Poultry, pigeons, rabbits…
NEW ULM — Minnesota’s oldest pigeon and poultry club, the Brown County Pigeon & Poultry Association, kept its streak of more than a century of consecutive shows alive Saturday, with an outdoor swap and sell show at the Brown County Fairgrounds.
A number of the dozens of show attendees brought rabbits too.
“It’s a great club. They’re always very well organized. That’s why I come all the way up here,” said Terry Maassen of Sioux Center, Iowa. “I’ve been a pigeon nut since age 11 when I began catching them in the barn.”
A former corn, beans and swine producing farmer, Maassen is now a landscape hydrologist. All the while, he’s been raising pigeons.
“These shows are my getaway. There aren’t many pigeon events now other than here,” Maassen said.
Norma and Bob Vos of Sibley, Iowa brought a number of their pigeons and chickens.
“It’s a hobby” Bob said. “The shows are a good way to meet people and renew old friendships. I’ve been coming here since 1999.”
Brown County Pigeon & Poultry Association President Doug Grams said he’s been heavily involved with the organization since 1988.
“It’s a lot of work, but I love it,” Grams said. “I started getting involved with pigeons after I came home from six years in the U.S. Army. My kids needed 4-H projects, so we began raising pigeons.”
The New Ulm Club promotes sportsmanship, friendship, competition and junior involvement. It has an avid closed Facebook group and has an extensive website on Angelfire.com.
You could say pigeons are underrated. They are considered to be one of the most intelligent birds on the planet and able to do tasks previously thought to be the sole preserve of humans and primates, according to the Pigeon Resource Center.
Pigeons can recognize all 26 English language letters and able to differentiate between two different human beings in a photo when rewarded with food for doing so, according to the organization.
Pigeons have saved hundreds of thousands of human lives by carrying messages across enemy lines in the First and Second World Wars.
Pigeons were carried on ships. Messenger pigeons were used to carry details of ships sinking after German U-boat attacks. Often times, this led to survivors being rescued and lives saved.
In the First World War, mobile pigeon lofts were created behind trenches from which pigeons often had to fly through enemy fire and poison gas to get messages home.
In the Second World War, pigeons relayed invaluable information back to the allies about the German V1 and V2 rocket sits on the east side of the English Channel.
All pigeons have the ability to return to their roost by using roads and motorways to navigate.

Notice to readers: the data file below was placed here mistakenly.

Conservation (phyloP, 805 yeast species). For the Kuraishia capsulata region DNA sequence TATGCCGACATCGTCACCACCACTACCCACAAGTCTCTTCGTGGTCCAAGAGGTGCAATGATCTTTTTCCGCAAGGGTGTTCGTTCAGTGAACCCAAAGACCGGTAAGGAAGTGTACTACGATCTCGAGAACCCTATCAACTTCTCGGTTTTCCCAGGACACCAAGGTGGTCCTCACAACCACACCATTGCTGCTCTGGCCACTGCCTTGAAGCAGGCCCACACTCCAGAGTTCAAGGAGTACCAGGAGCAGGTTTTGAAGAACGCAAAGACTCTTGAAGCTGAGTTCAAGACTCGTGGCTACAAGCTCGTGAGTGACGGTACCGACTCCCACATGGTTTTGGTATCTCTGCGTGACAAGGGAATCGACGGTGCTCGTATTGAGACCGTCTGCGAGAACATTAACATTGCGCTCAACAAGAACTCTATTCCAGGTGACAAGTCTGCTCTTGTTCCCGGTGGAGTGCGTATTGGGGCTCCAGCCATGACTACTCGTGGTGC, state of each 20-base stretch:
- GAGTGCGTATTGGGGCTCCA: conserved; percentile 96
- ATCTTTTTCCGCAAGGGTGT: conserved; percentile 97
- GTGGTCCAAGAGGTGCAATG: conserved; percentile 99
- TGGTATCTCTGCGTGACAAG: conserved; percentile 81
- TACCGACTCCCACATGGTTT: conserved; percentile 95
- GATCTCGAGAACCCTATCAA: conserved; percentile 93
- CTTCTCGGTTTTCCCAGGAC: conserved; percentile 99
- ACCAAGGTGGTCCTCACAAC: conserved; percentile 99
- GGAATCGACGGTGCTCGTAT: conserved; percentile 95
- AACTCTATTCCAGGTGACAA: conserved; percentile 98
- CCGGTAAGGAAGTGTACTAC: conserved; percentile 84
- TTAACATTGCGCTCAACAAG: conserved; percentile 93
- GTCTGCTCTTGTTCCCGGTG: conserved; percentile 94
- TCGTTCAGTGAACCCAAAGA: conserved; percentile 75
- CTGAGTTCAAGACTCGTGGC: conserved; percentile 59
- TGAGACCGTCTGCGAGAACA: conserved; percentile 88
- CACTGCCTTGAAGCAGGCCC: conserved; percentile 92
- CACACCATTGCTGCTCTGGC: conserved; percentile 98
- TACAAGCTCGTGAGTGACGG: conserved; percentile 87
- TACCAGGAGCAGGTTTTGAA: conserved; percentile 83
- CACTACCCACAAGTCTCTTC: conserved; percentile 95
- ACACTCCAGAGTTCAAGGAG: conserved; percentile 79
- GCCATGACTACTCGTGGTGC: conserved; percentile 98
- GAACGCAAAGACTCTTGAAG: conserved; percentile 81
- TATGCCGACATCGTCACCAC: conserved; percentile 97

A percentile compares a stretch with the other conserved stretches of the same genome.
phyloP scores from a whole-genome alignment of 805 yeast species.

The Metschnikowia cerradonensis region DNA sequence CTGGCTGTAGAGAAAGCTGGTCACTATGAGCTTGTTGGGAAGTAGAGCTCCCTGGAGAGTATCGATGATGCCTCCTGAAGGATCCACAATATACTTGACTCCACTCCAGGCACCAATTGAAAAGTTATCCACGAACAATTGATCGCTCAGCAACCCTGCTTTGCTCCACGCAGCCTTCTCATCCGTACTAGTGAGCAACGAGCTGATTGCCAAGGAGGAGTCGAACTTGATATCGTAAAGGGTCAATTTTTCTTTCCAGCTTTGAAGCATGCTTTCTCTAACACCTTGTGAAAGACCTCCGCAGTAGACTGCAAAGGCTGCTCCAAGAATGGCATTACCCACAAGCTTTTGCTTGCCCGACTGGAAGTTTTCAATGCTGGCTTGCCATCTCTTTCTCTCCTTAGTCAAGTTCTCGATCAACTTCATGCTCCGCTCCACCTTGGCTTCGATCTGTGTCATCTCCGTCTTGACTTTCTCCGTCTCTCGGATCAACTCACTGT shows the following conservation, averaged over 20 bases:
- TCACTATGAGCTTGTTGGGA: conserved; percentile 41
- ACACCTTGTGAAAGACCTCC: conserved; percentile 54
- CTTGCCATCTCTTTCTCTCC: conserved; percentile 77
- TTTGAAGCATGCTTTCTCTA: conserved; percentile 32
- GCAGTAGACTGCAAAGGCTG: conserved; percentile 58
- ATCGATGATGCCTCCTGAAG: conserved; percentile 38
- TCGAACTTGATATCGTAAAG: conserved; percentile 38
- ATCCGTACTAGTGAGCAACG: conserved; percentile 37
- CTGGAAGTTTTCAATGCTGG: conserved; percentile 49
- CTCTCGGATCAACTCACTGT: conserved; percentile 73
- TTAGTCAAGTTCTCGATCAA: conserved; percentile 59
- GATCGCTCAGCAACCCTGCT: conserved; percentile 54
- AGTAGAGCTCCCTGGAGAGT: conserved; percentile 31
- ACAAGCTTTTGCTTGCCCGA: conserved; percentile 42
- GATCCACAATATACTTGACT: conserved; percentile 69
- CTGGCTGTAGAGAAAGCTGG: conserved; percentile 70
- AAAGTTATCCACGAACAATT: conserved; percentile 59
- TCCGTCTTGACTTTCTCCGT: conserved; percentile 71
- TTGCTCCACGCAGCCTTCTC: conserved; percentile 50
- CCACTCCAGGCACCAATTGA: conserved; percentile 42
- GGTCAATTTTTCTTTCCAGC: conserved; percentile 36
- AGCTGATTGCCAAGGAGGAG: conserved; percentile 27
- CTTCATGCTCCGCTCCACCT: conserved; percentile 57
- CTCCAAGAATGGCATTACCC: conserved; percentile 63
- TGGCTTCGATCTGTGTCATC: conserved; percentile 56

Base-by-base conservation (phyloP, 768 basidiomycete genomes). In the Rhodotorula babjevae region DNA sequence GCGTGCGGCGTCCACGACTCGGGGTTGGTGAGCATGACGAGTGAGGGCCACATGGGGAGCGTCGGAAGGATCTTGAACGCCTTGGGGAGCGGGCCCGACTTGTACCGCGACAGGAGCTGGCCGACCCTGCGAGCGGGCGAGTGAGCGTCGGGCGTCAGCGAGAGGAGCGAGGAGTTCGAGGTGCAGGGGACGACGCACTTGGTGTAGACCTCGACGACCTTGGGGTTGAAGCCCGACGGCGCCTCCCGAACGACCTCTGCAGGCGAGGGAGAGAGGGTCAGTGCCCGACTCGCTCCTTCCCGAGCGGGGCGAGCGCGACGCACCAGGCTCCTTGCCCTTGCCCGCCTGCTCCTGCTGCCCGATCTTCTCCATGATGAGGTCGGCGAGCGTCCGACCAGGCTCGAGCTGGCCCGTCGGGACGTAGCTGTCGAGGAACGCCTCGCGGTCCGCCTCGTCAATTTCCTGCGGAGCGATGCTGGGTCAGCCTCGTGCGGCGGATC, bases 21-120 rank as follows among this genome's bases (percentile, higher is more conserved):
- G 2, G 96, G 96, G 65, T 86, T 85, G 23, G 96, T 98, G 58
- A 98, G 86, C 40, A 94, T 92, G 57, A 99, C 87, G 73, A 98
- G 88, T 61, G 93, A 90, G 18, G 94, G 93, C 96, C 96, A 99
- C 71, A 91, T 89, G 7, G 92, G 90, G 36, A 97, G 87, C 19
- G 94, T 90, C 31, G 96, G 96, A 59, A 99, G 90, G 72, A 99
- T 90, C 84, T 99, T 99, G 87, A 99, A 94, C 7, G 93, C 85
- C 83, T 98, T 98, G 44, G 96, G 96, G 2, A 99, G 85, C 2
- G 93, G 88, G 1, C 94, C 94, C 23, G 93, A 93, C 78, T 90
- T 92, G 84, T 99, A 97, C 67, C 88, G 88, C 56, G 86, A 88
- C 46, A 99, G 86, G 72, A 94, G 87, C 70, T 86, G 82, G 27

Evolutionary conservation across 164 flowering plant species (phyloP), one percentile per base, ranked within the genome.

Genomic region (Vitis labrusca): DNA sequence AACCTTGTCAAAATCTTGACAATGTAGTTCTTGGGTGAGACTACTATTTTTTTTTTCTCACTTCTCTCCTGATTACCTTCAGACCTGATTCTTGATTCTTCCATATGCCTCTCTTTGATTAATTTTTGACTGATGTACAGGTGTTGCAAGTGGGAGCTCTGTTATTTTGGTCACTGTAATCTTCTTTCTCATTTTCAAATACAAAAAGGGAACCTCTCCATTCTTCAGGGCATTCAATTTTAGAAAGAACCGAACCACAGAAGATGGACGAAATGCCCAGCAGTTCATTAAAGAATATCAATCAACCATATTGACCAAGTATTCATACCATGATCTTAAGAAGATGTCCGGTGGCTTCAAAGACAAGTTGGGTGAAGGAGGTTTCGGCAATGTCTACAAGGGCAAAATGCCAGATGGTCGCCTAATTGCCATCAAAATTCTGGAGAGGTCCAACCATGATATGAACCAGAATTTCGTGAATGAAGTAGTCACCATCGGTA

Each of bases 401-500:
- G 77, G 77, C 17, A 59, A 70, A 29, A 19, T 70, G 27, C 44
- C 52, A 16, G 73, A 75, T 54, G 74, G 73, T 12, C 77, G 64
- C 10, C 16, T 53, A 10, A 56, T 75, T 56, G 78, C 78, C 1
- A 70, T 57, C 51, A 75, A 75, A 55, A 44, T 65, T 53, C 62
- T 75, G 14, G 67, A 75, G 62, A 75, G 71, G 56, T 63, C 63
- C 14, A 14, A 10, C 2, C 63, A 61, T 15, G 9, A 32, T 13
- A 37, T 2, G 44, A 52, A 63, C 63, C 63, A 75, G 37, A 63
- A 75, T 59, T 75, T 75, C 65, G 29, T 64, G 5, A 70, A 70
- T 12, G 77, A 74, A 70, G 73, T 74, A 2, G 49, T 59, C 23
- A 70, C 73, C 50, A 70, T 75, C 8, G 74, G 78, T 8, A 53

Pigeons can see ultra-violet light, part of the spectrum that humans can’t see, which is one of the reasons they are so well adapted to lifesaving at sea.
According to the Urban Wildlife Society, pigeons:
• Provide good company to senior citizens and children.
• Are loyal, affectionate and make great friends.
• Eat food we dispose of as litter.
• Primarily eat seeds. Some of their favorites are weed seeds.
• Mate for life and care for their mat and their young, sharing feeding areas and living peacefully with each other.
• Nearly all religions revere pigeons as holy birds.
• Have delivered lifesaving medications and provide valuable messenger service in remote areas.
Chickens have many benefits too including producing fresh, healthy eggs, producing great garden fertilizer and providing lively pets.
• Can eat vegetable table scraps and a yard full of bugs including ticks, slugs, termites, ants, pill bugs and weeds.
• Chicken manure can be used as compost and fertilizer.
• Can recognize up to 100 human faces.
• Can be eaten daily, but are better eaten by boiling, grilling, roasting or baking.
• Chicken eggs are the only food high in cholesterol that are low in saturated fat.
Rabbits are good for many things too. They:
• Are as playful and silly as any puppy, independent and curious as cats and as loyal and affectionate as dogs.
• Help compost waste and generate valuable manure fertilizer for vegetable gardens.
• Recognize you by hour voice and looks, even come on command, follow their owners from room to room and jump on their laps when called.
• May even dance to classical music.
• Are scared when they are picked up.
• As domesticated pets, they will understand and mirror human emotions.
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